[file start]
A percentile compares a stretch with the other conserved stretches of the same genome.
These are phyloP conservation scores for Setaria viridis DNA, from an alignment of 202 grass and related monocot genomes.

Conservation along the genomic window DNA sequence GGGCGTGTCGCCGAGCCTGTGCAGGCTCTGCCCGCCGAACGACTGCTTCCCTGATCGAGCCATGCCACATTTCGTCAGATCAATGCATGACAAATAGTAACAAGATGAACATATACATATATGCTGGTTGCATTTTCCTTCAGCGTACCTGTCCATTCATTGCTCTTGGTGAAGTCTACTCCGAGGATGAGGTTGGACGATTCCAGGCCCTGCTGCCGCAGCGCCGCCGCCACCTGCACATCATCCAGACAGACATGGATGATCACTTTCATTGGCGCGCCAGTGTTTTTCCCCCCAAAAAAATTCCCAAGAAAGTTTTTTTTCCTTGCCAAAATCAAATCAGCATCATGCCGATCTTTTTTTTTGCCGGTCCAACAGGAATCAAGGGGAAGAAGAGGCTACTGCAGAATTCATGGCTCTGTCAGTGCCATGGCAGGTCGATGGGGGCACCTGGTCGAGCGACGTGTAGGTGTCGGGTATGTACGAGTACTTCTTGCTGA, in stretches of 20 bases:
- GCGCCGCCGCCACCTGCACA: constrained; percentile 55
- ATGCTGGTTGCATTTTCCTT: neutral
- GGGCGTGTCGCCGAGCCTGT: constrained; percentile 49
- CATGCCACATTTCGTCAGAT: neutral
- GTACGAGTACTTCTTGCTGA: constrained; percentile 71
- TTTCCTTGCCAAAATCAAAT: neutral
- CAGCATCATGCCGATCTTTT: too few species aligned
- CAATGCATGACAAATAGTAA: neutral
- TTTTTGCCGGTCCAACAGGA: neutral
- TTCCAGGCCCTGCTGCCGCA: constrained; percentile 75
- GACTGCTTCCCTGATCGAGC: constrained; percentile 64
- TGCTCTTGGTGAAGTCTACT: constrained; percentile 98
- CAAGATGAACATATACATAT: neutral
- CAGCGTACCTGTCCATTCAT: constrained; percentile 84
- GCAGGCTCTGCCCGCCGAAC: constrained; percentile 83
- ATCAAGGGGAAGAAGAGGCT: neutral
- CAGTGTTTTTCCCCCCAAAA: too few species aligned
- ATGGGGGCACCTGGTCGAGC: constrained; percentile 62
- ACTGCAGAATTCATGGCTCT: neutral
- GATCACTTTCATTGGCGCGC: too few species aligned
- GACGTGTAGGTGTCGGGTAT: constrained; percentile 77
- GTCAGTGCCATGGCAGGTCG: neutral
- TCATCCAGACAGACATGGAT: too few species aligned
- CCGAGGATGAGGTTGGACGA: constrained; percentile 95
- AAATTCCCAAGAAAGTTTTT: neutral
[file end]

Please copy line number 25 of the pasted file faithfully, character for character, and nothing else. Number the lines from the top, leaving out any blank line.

- GTCAGTGCCATGGCAGGTCG: neutral